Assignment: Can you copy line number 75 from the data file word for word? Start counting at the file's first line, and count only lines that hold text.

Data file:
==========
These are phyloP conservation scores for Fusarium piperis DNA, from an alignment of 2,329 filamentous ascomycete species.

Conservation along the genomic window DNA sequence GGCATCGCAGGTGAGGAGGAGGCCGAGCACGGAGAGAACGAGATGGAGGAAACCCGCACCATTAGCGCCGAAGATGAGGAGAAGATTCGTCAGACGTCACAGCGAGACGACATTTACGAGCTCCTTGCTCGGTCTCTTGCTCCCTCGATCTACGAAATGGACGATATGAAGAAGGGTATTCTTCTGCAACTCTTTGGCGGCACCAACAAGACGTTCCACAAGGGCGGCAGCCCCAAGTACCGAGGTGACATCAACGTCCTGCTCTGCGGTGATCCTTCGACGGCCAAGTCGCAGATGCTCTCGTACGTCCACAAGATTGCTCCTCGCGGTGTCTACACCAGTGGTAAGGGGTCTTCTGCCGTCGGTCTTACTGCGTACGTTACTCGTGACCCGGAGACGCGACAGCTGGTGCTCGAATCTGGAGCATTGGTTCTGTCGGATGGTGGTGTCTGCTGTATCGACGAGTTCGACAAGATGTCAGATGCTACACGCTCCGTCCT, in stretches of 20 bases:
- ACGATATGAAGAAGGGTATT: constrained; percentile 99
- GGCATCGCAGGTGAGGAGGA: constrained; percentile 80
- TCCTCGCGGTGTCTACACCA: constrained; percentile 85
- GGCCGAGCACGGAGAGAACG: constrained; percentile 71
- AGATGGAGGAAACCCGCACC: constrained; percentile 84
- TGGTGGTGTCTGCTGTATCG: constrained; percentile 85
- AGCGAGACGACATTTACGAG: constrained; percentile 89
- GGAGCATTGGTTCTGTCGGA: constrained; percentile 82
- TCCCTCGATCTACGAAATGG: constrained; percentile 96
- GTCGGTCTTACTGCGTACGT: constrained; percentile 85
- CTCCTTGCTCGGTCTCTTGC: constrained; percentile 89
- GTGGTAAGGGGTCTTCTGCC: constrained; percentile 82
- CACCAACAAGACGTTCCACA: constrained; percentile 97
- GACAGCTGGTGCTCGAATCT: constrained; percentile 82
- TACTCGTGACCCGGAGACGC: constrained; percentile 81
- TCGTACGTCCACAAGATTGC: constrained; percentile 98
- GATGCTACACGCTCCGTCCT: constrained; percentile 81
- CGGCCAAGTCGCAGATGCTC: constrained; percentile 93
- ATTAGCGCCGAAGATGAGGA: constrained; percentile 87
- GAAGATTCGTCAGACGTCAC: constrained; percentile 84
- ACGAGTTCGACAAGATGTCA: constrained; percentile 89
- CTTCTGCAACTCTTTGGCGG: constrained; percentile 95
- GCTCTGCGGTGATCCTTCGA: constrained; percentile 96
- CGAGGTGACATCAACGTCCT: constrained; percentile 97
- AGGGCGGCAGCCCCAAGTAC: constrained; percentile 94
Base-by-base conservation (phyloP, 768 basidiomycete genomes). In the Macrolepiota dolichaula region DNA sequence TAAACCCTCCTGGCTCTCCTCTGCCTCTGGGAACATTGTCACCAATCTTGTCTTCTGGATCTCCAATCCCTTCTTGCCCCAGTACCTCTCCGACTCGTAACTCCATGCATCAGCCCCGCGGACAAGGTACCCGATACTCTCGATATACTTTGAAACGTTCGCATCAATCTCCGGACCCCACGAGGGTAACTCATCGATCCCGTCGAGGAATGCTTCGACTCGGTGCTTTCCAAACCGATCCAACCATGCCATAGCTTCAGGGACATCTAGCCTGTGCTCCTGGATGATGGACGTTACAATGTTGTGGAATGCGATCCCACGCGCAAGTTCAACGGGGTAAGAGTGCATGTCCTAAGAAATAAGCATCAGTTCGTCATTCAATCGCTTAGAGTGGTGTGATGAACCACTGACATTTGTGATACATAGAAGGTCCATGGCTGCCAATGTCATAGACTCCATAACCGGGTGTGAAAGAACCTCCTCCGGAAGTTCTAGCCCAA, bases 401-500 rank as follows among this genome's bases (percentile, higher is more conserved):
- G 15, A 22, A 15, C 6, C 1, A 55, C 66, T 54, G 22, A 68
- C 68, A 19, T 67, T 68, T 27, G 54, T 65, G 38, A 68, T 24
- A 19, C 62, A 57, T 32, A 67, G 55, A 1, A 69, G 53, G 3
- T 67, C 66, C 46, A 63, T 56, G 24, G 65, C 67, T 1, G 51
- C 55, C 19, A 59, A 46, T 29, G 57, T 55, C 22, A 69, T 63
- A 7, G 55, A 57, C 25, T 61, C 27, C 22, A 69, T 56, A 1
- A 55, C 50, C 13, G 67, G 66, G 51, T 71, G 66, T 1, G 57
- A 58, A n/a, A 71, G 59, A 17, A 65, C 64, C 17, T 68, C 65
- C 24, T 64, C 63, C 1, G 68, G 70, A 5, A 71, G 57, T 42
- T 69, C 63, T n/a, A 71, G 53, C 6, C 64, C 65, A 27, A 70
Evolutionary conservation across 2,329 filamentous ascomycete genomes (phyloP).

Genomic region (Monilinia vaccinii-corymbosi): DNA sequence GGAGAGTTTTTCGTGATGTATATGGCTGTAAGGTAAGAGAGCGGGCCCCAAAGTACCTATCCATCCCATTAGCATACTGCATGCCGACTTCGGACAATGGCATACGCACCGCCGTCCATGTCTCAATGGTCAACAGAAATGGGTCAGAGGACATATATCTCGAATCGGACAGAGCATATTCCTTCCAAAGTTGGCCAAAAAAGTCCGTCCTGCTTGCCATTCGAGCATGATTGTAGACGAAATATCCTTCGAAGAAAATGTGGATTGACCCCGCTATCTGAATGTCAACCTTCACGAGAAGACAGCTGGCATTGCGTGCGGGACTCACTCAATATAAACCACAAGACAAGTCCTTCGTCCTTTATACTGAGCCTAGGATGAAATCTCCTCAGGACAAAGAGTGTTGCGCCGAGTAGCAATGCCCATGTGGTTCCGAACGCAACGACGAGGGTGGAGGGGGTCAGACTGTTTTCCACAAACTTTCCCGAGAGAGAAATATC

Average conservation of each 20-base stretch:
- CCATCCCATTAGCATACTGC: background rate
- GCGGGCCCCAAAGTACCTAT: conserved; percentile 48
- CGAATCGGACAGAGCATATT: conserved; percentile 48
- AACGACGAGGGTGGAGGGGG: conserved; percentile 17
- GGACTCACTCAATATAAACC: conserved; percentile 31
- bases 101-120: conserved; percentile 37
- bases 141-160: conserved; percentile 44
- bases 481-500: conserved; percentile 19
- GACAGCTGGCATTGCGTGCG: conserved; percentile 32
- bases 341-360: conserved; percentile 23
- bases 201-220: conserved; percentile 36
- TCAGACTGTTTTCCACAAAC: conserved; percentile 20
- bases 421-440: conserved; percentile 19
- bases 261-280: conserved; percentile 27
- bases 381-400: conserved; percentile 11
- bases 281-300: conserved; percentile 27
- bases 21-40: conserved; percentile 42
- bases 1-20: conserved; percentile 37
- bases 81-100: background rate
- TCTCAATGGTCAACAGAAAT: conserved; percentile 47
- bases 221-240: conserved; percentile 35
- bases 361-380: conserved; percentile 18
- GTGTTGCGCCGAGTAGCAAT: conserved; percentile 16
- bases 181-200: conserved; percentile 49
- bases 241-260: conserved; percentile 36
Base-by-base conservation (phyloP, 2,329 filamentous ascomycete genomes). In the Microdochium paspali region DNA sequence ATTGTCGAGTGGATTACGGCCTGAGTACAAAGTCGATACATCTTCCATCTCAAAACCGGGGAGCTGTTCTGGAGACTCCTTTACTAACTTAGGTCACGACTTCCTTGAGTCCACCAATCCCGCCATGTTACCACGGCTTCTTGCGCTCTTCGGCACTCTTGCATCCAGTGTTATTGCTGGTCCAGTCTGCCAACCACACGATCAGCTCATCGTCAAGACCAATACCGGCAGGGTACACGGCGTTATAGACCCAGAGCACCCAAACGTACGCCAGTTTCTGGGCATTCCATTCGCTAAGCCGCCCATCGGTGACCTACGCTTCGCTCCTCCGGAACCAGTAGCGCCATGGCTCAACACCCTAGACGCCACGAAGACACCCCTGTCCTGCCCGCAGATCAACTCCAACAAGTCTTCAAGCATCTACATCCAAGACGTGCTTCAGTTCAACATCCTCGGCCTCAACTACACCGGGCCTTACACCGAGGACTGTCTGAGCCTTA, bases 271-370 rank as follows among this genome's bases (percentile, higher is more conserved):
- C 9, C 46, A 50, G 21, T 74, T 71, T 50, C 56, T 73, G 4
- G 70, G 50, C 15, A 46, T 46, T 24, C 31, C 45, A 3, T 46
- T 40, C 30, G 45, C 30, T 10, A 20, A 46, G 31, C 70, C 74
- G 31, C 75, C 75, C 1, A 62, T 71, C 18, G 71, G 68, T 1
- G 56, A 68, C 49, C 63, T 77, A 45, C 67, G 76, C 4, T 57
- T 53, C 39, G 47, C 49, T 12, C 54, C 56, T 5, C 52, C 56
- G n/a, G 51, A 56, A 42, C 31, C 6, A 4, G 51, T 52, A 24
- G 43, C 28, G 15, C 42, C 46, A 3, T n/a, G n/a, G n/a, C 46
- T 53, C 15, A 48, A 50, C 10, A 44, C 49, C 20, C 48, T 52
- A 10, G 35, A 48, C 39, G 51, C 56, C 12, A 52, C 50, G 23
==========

- G 43, C 28, G 15, C 42, C 46, A 3, T n/a, G n/a, G n/a, C 46